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 English Idioms and Idiomatic Expressions 


Idioms relating to business and work  
from:  'corner the market'   to:  'drastic times call for drastic measures'

  • corner the market
    • If a company dominates an area of business, and leaves no room for competition, it is said to have cornered the market.
      "By importing large quantities and selling at low prices, they have cornered the market."

  • creative accounting
    • The term 'creative accounting' refers to the presentation of a company's results in a way that, although generally legal, glosses over the problems and makes the results appear better than they are.
      "It was suggested that some creative accounting might help to attract investors."

  • cut and dried
    • If you refer to a situation, problem or solution as cut and dried, you mean that it is clear and straightforward with no likely complications.
      "When the new manager arrived, he didn't find the situation as cut and dried as he had expected."

  • cutting edge
    • The expression 'cutting edge' refers to the newest, most advanced stage in the development of something.
      "The company is at the cutting edge of aeronautics."

  • dead wood
    • The term 'dead wood' refers to people or things which are no longer considered useful or necessary.
      "The new manager wants to reduce costs by cutting out the dead wood."

  • a dealbreaker
    • Something that is important enough to prevent agreement being reached is called a dealbreaker.
      "We liked the house and the area, but the small garden was a dealbreaker for us."

  • a done deal
    • This expression is used to refer to an agreement or decision which has been reached on a certain matter.
      "We're still considering several proposals, so it's not a done deal yet."

  • a shady deal
    • A suspicious, dishonest or illegal arrangement or transaction is known as a shady deal.
      "The two sons were always involved in their father's shady deals."

  • a square deal
    • A fair and honest transaction, agreement or arrangement is called a square deal.
      "We always get a square deal with that supplier."

  • it's/that's a deal/you've got a deal
    • When you’ve reached agreement with someone you can say it's a deal, that's a deal or you've got a deal!
      "What if I offered you 80$ for both of them?" "You've got a deal!"

  • a deal with the devil
    • A risky arrangement with a person of bad reputation is called a deal with the devil.
      "Jack ran up so much debt that he made a deal with the devil."

  • sweeten the deal
    • When you sweeten the deal, you make an offer or arrangement more attractive by adding an extra benefit, usually financial.
      "The company sweetened the deal with a pension plan to get him to accept the job."

  • a sweetheart deal
    • The term sweetheart deal is used to refer to an abnormally lucrative arrangement between two parties.
      "Opponents say the contract was awarded to the builder as part of a sweetheart deal, and is therefore illegal."

  • do the spadework
    • Someone who does the spadework does the preparatory work or the preliminary research.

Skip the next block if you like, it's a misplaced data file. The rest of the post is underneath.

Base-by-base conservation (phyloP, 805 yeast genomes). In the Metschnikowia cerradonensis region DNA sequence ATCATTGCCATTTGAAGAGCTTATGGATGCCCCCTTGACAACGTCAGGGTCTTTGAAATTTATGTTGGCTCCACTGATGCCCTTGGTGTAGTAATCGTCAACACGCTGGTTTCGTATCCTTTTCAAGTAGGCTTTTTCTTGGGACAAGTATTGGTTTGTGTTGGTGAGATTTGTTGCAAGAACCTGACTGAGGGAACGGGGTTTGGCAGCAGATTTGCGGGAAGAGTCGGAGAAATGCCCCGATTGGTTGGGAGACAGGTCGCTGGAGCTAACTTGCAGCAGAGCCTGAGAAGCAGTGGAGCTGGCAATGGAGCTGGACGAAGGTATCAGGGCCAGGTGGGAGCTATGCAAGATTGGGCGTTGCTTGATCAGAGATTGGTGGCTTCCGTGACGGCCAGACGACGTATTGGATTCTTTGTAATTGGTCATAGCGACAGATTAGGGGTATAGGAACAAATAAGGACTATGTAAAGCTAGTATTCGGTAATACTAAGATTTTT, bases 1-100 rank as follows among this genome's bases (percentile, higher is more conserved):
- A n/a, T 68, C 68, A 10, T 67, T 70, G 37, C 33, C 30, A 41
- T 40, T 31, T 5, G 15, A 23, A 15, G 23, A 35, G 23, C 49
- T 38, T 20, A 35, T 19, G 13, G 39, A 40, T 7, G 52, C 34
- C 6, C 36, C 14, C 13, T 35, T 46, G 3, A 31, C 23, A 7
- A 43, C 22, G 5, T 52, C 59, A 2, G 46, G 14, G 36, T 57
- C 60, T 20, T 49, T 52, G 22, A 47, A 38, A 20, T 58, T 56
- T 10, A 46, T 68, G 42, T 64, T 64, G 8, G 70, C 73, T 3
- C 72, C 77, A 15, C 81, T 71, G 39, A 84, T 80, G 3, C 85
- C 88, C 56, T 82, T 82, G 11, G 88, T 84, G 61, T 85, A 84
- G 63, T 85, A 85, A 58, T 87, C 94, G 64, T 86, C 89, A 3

"Although I did all the spadework, my name was never mentioned."

  • dog and pony show
    • A dog and pony show  is a marketing event or presentation which has plenty of style but not much content, and is essentielly designed to promote sales.
      "Our investors are well-informed businessmen who don't need a dog and pony show to impress them."

  • dog eat dog
    • 'Dog eats dog' refers to intense competition and rivalry in pursuit of one's own interests, with no concern for morality.
      "The business world is tough today. There's a general dog-eat-dog attitude."

  • in the doldrums
    • To say that a person, a business or the economy in general is in the doldrums means that the situation is gloomy and that nothing new is happening.
      "Despite the recent measures, the economy is in the doldrums."

  • a done deal
    • 'A done deal' refers to an agreement or decision which has been reached on a certain matter.
      "We're still considering several proposals, so it's not a done deal yet."

  • done and dusted
    • When a project, task or activity is done and dusted, it is completely finished or ready.
      "I've nearly finished preparing the presentation. When it's all done and dusted I'll be able to relax."

  • donkey work
    • The expression 'donkey work' is used to describe the hard, tedious or repetitive parts of a job, or the less interesting work.
      "It's not fair. I do the donkey work and my boss gets the credit!"

  • doom and gloom
    • A general atmosphere of pessimism, and a feeling that the situation is not going to improve, is referred to as doom and gloom.
      "Fortunately it's not doom and gloom for all businesses, in spite of the economic situation."

  • down the drain
    • To say that money, time or energy has gone down the drainmeans that it has been wasted or lost.
      "His years of research went down the drain when the company went bankrupt."

  • drastic times call for drastic measures
    • This expression means that when faced with a difficult situation, it is sometimes necessary to take actions which in normal circumstances would appear extreme.
      After Johnny's third accident, his father confiscated his car, saying: "drastic times call for drastic measures!"

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